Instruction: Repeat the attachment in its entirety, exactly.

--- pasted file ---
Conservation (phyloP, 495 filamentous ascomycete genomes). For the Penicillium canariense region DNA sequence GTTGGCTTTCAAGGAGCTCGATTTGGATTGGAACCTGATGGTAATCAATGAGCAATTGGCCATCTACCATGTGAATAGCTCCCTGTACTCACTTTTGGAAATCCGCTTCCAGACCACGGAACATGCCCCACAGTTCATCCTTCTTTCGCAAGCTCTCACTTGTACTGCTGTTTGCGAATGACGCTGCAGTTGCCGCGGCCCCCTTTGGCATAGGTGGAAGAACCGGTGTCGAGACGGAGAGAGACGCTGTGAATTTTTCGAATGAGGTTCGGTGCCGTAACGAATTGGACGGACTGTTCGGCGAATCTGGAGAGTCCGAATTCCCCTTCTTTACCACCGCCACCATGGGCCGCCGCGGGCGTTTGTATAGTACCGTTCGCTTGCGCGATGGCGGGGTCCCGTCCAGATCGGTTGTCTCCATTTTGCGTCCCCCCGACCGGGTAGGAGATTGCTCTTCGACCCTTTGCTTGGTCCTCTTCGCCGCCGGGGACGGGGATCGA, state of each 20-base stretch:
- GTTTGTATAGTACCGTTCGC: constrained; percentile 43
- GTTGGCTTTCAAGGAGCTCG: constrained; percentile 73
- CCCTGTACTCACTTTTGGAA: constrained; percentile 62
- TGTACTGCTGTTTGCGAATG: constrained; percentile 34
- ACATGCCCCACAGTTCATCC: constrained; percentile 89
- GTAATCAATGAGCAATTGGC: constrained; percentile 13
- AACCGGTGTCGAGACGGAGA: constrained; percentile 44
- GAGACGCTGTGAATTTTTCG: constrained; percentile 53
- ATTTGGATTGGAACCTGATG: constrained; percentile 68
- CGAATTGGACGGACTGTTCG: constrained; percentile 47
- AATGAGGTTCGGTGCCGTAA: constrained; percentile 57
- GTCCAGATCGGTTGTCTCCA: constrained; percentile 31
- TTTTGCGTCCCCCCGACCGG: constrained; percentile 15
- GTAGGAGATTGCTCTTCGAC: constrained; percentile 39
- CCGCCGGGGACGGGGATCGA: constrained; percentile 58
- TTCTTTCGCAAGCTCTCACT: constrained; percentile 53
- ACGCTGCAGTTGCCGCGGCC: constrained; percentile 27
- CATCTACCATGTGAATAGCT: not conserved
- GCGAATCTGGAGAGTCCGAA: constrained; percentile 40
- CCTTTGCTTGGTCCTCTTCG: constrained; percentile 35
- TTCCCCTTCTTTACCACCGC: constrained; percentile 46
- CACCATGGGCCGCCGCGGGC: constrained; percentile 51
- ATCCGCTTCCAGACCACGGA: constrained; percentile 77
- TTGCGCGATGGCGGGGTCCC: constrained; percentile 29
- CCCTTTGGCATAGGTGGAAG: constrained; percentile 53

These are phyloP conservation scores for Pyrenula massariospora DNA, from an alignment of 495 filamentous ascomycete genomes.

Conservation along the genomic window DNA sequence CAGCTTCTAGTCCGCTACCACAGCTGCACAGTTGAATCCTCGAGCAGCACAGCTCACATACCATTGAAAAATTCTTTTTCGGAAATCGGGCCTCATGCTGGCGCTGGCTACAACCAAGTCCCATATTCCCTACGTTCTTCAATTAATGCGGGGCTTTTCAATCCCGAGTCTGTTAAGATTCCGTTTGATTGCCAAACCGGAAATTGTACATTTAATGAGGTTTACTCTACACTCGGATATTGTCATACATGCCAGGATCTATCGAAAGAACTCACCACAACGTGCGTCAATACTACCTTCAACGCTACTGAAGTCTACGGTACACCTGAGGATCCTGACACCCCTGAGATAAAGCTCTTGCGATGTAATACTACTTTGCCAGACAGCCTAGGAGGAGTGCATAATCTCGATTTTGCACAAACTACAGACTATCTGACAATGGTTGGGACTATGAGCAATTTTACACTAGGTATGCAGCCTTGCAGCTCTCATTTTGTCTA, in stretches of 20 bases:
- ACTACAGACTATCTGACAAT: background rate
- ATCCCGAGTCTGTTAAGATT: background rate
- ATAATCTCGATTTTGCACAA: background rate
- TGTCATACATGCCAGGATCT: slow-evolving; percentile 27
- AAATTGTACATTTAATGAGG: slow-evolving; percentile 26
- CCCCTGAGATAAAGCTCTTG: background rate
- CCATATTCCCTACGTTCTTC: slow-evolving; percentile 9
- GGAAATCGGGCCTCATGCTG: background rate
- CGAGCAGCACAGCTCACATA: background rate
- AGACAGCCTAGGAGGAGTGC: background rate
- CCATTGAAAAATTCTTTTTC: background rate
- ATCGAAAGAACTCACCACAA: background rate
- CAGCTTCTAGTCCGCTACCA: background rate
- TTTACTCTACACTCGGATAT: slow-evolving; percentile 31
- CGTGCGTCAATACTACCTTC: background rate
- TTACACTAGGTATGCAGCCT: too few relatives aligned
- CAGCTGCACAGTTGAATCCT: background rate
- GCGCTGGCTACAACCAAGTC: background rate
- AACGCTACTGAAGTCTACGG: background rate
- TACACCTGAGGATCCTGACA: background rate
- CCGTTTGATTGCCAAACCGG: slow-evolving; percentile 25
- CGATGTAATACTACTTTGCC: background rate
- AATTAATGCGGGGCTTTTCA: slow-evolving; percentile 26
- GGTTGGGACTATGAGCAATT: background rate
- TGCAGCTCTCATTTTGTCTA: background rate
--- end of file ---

Conservation (phyloP, 495 filamentous ascomycete genomes). For the Penicillium canariense region DNA sequence GTTGGCTTTCAAGGAGCTCGATTTGGATTGGAACCTGATGGTAATCAATGAGCAATTGGCCATCTACCATGTGAATAGCTCCCTGTACTCACTTTTGGAAATCCGCTTCCAGACCACGGAACATGCCCCACAGTTCATCCTTCTTTCGCAAGCTCTCACTTGTACTGCTGTTTGCGAATGACGCTGCAGTTGCCGCGGCCCCCTTTGGCATAGGTGGAAGAACCGGTGTCGAGACGGAGAGAGACGCTGTGAATTTTTCGAATGAGGTTCGGTGCCGTAACGAATTGGACGGACTGTTCGGCGAATCTGGAGAGTCCGAATTCCCCTTCTTTACCACCGCCACCATGGGCCGCCGCGGGCGTTTGTATAGTACCGTTCGCTTGCGCGATGGCGGGGTCCCGTCCAGATCGGTTGTCTCCATTTTGCGTCCCCCCGACCGGGTAGGAGATTGCTCTTCGACCCTTTGCTTGGTCCTCTTCGCCGCCGGGGACGGGGATCGA, state of each 20-base stretch:
- GTTTGTATAGTACCGTTCGC: constrained; percentile 43
- GTTGGCTTTCAAGGAGCTCG: constrained; percentile 73
- CCCTGTACTCACTTTTGGAA: constrained; percentile 62
- TGTACTGCTGTTTGCGAATG: constrained; percentile 34
- ACATGCCCCACAGTTCATCC: constrained; percentile 89
- GTAATCAATGAGCAATTGGC: constrained; percentile 13
- AACCGGTGTCGAGACGGAGA: constrained; percentile 44
- GAGACGCTGTGAATTTTTCG: constrained; percentile 53
- ATTTGGATTGGAACCTGATG: constrained; percentile 68
- CGAATTGGACGGACTGTTCG: constrained; percentile 47
- AATGAGGTTCGGTGCCGTAA: constrained; percentile 57
- GTCCAGATCGGTTGTCTCCA: constrained; percentile 31
- TTTTGCGTCCCCCCGACCGG: constrained; percentile 15
- GTAGGAGATTGCTCTTCGAC: constrained; percentile 39
- CCGCCGGGGACGGGGATCGA: constrained; percentile 58
- TTCTTTCGCAAGCTCTCACT: constrained; percentile 53
- ACGCTGCAGTTGCCGCGGCC: constrained; percentile 27
- CATCTACCATGTGAATAGCT: not conserved
- GCGAATCTGGAGAGTCCGAA: constrained; percentile 40
- CCTTTGCTTGGTCCTCTTCG: constrained; percentile 35
- TTCCCCTTCTTTACCACCGC: constrained; percentile 46
- CACCATGGGCCGCCGCGGGC: constrained; percentile 51
- ATCCGCTTCCAGACCACGGA: constrained; percentile 77
- TTGCGCGATGGCGGGGTCCC: constrained; percentile 29
- CCCTTTGGCATAGGTGGAAG: constrained; percentile 53

These are phyloP conservation scores for Pyrenula massariospora DNA, from an alignment of 495 filamentous ascomycete genomes.

Conservation along the genomic window DNA sequence CAGCTTCTAGTCCGCTACCACAGCTGCACAGTTGAATCCTCGAGCAGCACAGCTCACATACCATTGAAAAATTCTTTTTCGGAAATCGGGCCTCATGCTGGCGCTGGCTACAACCAAGTCCCATATTCCCTACGTTCTTCAATTAATGCGGGGCTTTTCAATCCCGAGTCTGTTAAGATTCCGTTTGATTGCCAAACCGGAAATTGTACATTTAATGAGGTTTACTCTACACTCGGATATTGTCATACATGCCAGGATCTATCGAAAGAACTCACCACAACGTGCGTCAATACTACCTTCAACGCTACTGAAGTCTACGGTACACCTGAGGATCCTGACACCCCTGAGATAAAGCTCTTGCGATGTAATACTACTTTGCCAGACAGCCTAGGAGGAGTGCATAATCTCGATTTTGCACAAACTACAGACTATCTGACAATGGTTGGGACTATGAGCAATTTTACACTAGGTATGCAGCCTTGCAGCTCTCATTTTGTCTA, in stretches of 20 bases:
- ACTACAGACTATCTGACAAT: background rate
- ATCCCGAGTCTGTTAAGATT: background rate
- ATAATCTCGATTTTGCACAA: background rate
- TGTCATACATGCCAGGATCT: slow-evolving; percentile 27
- AAATTGTACATTTAATGAGG: slow-evolving; percentile 26
- CCCCTGAGATAAAGCTCTTG: background rate
- CCATATTCCCTACGTTCTTC: slow-evolving; percentile 9
- GGAAATCGGGCCTCATGCTG: background rate
- CGAGCAGCACAGCTCACATA: background rate
- AGACAGCCTAGGAGGAGTGC: background rate
- CCATTGAAAAATTCTTTTTC: background rate
- ATCGAAAGAACTCACCACAA: background rate
- CAGCTTCTAGTCCGCTACCA: background rate
- TTTACTCTACACTCGGATAT: slow-evolving; percentile 31
- CGTGCGTCAATACTACCTTC: background rate
- TTACACTAGGTATGCAGCCT: too few relatives aligned
- CAGCTGCACAGTTGAATCCT: background rate
- GCGCTGGCTACAACCAAGTC: background rate
- AACGCTACTGAAGTCTACGG: background rate
- TACACCTGAGGATCCTGACA: background rate
- CCGTTTGATTGCCAAACCGG: slow-evolving; percentile 25
- CGATGTAATACTACTTTGCC: background rate
- AATTAATGCGGGGCTTTTCA: slow-evolving; percentile 26
- GGTTGGGACTATGAGCAATT: background rate
- TGCAGCTCTCATTTTGTCTA: background rate